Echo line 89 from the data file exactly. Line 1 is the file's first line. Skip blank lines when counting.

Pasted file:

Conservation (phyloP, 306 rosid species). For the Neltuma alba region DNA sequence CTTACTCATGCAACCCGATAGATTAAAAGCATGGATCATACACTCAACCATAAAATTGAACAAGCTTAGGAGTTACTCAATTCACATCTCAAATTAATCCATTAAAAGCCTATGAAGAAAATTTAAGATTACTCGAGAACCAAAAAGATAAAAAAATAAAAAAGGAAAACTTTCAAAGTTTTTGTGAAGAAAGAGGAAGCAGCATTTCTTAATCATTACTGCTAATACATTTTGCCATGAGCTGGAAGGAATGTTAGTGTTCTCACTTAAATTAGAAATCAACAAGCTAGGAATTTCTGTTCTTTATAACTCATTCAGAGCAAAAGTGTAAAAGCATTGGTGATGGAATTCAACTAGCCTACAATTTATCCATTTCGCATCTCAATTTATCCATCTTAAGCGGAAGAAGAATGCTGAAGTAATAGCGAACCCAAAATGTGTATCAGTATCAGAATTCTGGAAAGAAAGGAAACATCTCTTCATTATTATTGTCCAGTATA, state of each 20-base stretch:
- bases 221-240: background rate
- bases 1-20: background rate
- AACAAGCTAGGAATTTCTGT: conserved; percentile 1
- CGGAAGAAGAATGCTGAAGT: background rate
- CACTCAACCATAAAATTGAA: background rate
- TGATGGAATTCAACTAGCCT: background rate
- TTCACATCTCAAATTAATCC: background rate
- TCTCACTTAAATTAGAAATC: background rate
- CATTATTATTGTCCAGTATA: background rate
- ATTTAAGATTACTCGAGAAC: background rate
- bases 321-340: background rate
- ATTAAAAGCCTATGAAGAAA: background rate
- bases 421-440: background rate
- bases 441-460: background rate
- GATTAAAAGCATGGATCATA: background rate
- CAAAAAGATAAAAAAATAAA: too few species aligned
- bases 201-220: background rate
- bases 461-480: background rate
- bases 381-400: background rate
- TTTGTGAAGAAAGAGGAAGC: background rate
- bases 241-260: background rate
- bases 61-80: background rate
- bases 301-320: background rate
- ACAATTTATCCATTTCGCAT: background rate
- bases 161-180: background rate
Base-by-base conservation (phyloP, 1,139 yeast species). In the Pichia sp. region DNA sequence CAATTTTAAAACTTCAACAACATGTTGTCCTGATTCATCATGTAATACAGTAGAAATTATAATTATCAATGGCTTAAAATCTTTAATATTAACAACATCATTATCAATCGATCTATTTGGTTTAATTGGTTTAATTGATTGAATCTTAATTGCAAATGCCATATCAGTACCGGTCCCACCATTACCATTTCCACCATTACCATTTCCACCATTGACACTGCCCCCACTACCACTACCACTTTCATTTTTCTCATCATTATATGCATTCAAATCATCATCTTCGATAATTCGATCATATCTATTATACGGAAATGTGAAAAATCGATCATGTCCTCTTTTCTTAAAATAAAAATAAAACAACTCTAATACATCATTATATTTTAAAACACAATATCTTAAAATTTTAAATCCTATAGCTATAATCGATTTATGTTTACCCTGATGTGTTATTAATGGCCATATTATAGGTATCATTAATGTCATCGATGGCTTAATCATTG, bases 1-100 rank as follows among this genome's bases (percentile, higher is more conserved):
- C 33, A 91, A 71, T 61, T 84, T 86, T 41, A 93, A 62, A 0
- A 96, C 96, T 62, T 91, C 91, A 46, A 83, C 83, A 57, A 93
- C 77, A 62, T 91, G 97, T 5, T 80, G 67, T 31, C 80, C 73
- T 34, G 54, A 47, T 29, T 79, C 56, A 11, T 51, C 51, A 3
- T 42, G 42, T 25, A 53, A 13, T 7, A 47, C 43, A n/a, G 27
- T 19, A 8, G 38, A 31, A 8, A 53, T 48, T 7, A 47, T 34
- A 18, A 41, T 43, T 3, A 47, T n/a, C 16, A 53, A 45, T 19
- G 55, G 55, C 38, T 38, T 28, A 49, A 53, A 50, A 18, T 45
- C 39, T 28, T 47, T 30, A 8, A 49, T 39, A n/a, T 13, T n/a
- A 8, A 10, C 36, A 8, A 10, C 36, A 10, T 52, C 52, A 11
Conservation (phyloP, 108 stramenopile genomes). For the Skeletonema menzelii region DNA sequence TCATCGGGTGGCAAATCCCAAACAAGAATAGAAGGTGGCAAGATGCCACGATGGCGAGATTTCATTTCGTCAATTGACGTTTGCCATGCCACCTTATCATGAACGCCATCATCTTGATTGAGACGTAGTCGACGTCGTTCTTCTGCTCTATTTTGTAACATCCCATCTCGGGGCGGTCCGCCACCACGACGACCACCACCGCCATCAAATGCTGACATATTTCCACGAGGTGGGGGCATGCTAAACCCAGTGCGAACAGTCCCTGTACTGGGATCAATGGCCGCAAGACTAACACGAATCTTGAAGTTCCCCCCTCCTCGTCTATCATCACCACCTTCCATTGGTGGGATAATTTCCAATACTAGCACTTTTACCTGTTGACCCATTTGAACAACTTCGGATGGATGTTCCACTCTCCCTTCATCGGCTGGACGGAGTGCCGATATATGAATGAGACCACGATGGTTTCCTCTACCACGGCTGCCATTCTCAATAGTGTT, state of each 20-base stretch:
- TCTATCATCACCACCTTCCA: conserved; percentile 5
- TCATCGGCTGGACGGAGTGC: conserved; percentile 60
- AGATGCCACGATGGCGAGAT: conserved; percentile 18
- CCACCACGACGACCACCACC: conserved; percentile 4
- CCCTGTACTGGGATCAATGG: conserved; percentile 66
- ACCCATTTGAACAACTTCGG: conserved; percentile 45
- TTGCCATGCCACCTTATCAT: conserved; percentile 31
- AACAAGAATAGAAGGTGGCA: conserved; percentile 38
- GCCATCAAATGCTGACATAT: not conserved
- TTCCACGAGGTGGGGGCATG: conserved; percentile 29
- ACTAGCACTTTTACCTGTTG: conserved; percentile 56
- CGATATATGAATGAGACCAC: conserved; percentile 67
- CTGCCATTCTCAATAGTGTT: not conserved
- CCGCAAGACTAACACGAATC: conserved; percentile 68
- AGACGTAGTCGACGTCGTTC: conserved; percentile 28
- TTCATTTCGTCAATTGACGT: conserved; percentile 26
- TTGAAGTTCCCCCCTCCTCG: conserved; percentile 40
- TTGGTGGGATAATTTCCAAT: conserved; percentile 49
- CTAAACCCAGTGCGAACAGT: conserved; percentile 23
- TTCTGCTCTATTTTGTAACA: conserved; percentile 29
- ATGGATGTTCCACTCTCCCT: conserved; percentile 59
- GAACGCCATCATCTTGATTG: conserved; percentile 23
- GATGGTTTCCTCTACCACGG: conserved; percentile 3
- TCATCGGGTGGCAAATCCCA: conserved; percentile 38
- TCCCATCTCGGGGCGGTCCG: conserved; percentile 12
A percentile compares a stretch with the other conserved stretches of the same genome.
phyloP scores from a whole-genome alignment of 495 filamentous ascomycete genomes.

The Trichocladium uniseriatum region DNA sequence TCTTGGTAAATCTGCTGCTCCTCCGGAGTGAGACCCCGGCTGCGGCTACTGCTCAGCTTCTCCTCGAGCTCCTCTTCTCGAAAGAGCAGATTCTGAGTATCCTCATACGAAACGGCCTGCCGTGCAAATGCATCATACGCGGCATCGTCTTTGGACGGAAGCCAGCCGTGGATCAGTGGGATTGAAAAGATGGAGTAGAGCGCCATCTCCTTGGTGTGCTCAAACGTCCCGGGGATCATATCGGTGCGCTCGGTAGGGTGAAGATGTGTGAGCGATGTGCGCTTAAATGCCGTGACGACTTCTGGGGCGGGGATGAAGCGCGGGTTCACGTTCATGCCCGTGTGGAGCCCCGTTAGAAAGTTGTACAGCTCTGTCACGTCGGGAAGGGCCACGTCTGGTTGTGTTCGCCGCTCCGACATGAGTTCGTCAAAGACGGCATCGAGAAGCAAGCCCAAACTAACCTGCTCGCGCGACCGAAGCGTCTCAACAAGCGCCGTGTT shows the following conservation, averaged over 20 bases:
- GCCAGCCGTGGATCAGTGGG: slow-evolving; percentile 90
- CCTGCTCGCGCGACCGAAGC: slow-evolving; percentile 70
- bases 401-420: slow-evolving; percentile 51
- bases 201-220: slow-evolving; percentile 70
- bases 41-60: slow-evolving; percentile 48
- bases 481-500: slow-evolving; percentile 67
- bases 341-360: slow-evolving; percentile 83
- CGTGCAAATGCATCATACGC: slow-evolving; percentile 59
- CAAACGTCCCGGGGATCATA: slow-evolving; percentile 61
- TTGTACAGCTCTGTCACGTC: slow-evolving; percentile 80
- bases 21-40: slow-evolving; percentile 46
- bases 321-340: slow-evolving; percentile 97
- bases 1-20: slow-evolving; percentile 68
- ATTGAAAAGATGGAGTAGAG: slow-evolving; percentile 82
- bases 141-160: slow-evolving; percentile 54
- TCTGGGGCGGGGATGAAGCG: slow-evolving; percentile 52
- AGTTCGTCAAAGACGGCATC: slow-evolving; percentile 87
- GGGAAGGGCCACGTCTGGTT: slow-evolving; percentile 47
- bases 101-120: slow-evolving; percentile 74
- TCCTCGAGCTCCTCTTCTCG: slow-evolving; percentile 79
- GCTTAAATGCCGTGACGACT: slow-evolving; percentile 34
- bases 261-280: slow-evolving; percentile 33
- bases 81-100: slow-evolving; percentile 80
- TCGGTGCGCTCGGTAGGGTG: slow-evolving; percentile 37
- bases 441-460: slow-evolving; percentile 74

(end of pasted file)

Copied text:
- bases 81-100: slow-evolving; percentile 80